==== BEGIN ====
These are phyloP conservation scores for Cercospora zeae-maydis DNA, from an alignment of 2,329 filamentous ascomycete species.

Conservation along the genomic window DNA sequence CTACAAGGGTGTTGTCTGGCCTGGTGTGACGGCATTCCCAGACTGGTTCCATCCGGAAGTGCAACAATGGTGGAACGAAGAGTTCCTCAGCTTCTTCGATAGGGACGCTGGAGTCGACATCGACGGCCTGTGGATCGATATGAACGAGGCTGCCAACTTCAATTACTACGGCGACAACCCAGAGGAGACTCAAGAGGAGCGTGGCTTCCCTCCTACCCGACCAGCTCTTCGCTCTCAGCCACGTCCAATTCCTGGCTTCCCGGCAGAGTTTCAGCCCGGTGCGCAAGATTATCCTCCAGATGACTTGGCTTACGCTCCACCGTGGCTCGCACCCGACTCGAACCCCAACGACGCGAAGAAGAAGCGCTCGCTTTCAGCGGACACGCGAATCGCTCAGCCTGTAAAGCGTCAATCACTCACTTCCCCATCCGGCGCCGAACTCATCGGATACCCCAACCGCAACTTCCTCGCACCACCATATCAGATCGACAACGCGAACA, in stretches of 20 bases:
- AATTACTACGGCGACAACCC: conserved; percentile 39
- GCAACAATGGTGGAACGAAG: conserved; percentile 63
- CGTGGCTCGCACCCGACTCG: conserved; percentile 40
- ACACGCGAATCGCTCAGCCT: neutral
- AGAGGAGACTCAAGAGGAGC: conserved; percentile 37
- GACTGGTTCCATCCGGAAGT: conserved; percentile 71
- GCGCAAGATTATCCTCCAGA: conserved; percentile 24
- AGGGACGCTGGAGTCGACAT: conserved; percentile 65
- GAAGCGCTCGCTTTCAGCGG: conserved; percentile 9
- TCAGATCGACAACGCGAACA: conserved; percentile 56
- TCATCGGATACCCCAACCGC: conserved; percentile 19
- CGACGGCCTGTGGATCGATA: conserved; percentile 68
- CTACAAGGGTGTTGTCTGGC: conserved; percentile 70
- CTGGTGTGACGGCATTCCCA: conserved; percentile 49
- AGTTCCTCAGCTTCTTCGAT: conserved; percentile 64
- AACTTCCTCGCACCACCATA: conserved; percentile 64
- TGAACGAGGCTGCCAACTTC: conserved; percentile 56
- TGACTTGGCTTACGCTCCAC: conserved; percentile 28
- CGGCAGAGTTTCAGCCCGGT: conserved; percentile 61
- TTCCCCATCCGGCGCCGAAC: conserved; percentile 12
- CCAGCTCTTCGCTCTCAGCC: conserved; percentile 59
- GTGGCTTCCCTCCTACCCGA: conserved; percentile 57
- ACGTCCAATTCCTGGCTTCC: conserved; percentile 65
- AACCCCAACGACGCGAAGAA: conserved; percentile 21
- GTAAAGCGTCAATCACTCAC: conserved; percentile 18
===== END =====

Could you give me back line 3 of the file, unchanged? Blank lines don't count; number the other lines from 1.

- AATTACTACGGCGACAACCC: conserved; percentile 39